Building Basil Faulty the DonkeyCar

Group Shot

Building Basil Faulty the DonkeyCar - a remote control car that becomes a self-driving car using machine learning and artificial intelligence to drive itself around my kitchen.

The Build

In my last blog post I attended the soldering day to prepare for this build workshop with a group of like-minded enthusiasts at the hackerspace.

Action shot of the hackerspace

First I had to put together the laser cut parts and attach the Raspberry Pi and camera.

Pi Frame

The actual construction was rather easy, everything is designed to be attached by zipties and rubber bands so modifications can be more easily made.


The camera mount even just slots in, no other hardware needed to keep it in place.


The camera is mounted so that it is facing foward and down to get the best view of the path in front of the robot.

Front View

Here he is in all his glory! First up was charging the battery fully before I could start data gathering. My sister came up with the name of Basil Faulty as we’re assuming he’ll be a little faulty for a while…

Basil Charging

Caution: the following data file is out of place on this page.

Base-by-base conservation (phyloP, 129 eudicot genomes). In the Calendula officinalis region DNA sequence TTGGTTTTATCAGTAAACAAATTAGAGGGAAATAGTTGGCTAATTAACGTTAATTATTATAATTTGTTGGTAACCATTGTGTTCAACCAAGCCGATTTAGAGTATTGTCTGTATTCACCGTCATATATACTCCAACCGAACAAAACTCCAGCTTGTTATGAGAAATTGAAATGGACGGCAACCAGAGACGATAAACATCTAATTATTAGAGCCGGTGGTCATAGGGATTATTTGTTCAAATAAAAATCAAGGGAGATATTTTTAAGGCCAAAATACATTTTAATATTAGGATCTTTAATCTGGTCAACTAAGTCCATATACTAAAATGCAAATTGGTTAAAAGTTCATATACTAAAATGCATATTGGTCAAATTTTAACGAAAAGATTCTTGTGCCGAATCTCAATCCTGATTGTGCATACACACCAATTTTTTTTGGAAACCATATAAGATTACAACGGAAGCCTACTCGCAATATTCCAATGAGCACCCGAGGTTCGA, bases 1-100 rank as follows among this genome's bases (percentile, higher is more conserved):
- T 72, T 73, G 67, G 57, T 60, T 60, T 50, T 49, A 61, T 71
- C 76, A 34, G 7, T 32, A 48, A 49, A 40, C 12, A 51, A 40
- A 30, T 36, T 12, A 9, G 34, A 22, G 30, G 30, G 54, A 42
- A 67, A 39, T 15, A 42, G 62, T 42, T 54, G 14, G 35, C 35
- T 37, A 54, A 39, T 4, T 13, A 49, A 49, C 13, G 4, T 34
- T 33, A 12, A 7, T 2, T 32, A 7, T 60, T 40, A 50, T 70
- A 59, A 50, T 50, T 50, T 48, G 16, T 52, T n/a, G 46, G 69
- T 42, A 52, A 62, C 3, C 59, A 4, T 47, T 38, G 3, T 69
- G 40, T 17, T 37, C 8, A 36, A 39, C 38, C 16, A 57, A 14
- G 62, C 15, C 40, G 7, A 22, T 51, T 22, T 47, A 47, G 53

Setting up the Software and Data Gathering

Next step was to set up the software and begin data gathering. The SD cards used by the cars were cloned from the organiser Andy G’s DonkeyCar based on the setup from the last OHMC workshop so we could skip the installation and go straight to training. The instructions to install from scratch are in the OHMC Instructions and the DonkeyCar Docs.

To get training all I had to do was to ssh into the pi and run the ‘drive’ command.

ssh pi@basilfaulty.local
cd play/ohmc_car
python drive

This starts a server at https://basilfaulty.local:8887 where I could go either on my PC or on my phone and control the car. The first step is to drive the car 6-10 times one way around the track and 6-10 times the other direction while the car records:

  1. A picture from the PiCam
  2. The throttle value
  3. And the steering value

Which will be used by the neural network to train the car to then drive itself!


It was a bit much to manage driving my car and taking a picture at the same time but here is one of the other cars doing its training - I trained mine on the white lines but there were some people experimenting using the red cups as training data too.

Training track

After the data was all gathered it’s time to transfer it over to my PC to do the actual training! I didn’t quite get this working on the day, so that’s a post for another day.

About Me

Engineer, maker, do-er...
I basically just like to make things.